A 70-year-old man presented to the hospital on February 28, 1994, with a chief complaint of inability to breathe, which had progressively worsened over the 2 days before admission. He was admitted with a diagnosis of chronic obstructive pulmonary disease exacerbation and possible viral syndrome. His medications before admission included potassium chloride tablets, 30 mEq twice daily; furosemide tablets, 80 mg every morning, 40 mg every night; albuterol inhaler, 2 puffs as needed; ipratropium bromide inhaler, 2 puffs four times daily; beclomethasone diproprionate inhaler, 2 puffs every day; ferrous sulfate tablets, 300 mg daily; and warfarin sodium 6 mg daily. Warfarin had been prescribed for an aortic valve replacement and a history of atrial fibrillation. Before admission, the patient had been stabilized on the 6-mg dose (international normalized ratio(1) [INR] at admission, 2.53).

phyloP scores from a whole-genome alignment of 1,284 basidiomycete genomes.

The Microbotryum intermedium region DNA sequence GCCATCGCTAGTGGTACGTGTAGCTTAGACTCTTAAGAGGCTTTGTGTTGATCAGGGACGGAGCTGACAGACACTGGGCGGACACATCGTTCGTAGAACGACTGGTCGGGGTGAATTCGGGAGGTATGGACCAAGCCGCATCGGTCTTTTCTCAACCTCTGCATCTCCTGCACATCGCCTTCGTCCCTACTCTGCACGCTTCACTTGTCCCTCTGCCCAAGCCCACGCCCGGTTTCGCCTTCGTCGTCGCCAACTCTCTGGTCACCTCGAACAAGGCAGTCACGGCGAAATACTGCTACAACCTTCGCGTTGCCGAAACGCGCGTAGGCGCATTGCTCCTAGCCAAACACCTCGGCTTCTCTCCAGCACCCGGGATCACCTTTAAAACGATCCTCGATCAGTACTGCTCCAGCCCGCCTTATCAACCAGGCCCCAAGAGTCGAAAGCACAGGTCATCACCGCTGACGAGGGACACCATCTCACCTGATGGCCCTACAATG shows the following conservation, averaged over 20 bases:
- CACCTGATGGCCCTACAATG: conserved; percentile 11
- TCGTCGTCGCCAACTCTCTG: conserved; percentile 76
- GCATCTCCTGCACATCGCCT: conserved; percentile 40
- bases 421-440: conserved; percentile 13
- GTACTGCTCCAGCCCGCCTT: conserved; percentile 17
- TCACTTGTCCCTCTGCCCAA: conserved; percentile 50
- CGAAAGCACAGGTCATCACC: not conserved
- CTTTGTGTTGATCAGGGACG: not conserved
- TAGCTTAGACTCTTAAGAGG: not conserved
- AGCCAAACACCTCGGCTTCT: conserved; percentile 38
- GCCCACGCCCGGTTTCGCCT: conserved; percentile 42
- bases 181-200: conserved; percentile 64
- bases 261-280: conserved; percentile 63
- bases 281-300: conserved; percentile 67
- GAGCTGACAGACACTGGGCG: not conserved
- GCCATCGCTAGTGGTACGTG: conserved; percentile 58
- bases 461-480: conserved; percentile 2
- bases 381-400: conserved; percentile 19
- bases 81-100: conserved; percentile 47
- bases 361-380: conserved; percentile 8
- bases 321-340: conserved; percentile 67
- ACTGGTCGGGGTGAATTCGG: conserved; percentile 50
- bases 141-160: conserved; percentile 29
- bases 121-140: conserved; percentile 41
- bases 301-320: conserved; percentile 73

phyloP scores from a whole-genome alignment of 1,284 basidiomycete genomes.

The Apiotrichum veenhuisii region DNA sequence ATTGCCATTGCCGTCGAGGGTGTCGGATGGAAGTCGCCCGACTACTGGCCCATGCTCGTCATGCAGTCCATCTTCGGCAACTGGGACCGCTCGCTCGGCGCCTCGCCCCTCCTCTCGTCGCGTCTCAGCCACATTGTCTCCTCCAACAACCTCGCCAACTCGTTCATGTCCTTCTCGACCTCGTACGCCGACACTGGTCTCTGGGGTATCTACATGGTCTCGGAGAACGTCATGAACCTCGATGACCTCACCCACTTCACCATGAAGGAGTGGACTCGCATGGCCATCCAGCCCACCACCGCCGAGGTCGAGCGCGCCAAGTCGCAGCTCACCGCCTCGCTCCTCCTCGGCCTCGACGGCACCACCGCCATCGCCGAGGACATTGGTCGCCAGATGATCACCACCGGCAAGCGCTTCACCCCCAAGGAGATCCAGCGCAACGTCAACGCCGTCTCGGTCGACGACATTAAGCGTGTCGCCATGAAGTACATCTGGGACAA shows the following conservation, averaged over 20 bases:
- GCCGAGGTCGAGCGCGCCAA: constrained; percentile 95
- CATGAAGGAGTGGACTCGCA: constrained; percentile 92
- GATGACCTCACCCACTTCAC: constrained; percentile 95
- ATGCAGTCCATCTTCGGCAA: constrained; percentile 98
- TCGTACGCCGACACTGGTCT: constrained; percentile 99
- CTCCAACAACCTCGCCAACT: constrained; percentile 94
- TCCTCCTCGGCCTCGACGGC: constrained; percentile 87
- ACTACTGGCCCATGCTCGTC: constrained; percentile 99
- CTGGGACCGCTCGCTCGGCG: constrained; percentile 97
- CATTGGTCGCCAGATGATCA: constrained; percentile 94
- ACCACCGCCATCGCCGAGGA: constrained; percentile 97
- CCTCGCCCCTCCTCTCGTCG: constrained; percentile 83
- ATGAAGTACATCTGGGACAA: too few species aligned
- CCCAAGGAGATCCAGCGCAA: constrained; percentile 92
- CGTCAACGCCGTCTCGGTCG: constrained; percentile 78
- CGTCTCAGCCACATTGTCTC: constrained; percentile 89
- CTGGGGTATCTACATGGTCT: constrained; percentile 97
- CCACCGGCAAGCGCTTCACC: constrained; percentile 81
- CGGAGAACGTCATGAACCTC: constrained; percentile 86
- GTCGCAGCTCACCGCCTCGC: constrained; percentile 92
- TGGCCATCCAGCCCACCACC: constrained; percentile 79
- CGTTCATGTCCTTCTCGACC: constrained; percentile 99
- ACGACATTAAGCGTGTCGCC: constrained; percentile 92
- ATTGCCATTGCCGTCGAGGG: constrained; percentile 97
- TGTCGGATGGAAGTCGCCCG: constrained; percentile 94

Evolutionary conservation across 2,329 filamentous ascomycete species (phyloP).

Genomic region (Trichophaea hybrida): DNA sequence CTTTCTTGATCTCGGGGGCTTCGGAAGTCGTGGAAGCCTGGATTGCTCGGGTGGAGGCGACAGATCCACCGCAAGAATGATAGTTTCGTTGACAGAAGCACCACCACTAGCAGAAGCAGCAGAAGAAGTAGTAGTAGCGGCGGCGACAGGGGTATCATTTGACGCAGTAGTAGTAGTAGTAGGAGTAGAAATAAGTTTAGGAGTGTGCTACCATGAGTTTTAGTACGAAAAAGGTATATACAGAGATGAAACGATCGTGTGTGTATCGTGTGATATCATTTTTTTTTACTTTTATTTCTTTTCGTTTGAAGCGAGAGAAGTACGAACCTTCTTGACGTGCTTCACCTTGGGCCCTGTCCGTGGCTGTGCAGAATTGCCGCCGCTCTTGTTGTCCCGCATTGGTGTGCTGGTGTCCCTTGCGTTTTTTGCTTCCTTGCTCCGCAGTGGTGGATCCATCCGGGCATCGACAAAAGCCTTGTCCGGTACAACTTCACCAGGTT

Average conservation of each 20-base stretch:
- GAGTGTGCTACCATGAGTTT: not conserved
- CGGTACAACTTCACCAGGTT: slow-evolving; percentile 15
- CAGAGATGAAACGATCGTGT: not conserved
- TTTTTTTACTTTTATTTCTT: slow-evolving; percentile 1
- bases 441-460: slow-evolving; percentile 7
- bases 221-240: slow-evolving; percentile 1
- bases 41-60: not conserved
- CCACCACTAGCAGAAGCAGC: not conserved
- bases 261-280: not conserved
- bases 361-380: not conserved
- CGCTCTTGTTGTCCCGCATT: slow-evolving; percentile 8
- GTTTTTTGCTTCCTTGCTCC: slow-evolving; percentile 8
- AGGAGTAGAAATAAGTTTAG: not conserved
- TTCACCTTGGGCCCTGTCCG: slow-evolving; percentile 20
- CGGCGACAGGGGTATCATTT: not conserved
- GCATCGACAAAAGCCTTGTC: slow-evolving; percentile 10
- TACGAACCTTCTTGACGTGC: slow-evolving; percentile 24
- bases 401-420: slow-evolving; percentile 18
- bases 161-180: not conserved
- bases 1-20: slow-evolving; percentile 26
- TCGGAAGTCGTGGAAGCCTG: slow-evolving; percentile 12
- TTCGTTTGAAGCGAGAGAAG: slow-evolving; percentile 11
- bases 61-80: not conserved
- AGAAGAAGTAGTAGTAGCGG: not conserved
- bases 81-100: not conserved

On the 3rd hospital day, the patient complained of hoarseness and pharyngitis. A nasopharyngoscopy showed evidence of purulent drainage of the right sinus and sinusitis. Oral TMP/SMX, one double-strength tablet twice daily, was begun at noon on the same day. On the 5th hospital day, the patient's INR(1) was elevated to 8.76, following 3 full days of TMP/SMX therapy. On the same day, a large bruise appeared on his abdomen. TMP/SMX and warfarin were both eliminated from the patient's therapy on this date, and cefuroxime sodium 1.5 g given intravenously every 8 hours was begun for the sinusitis. Two days later (March 7), oral doxycycline hyclate 100 mg every 12 hours was added to his antimicrobial regimen.
Upon discontinuation of TMP/SMX and warfarin, the patient's prothrombin times (PTs) and INRs began to fall (Table).(*)
Table. Decreasing Prothrombin Times and International Normalized Ratios i
n a Patient in Whom Trimethoprim/Sulfamethoxazole and Warfarin Were Discontinu ed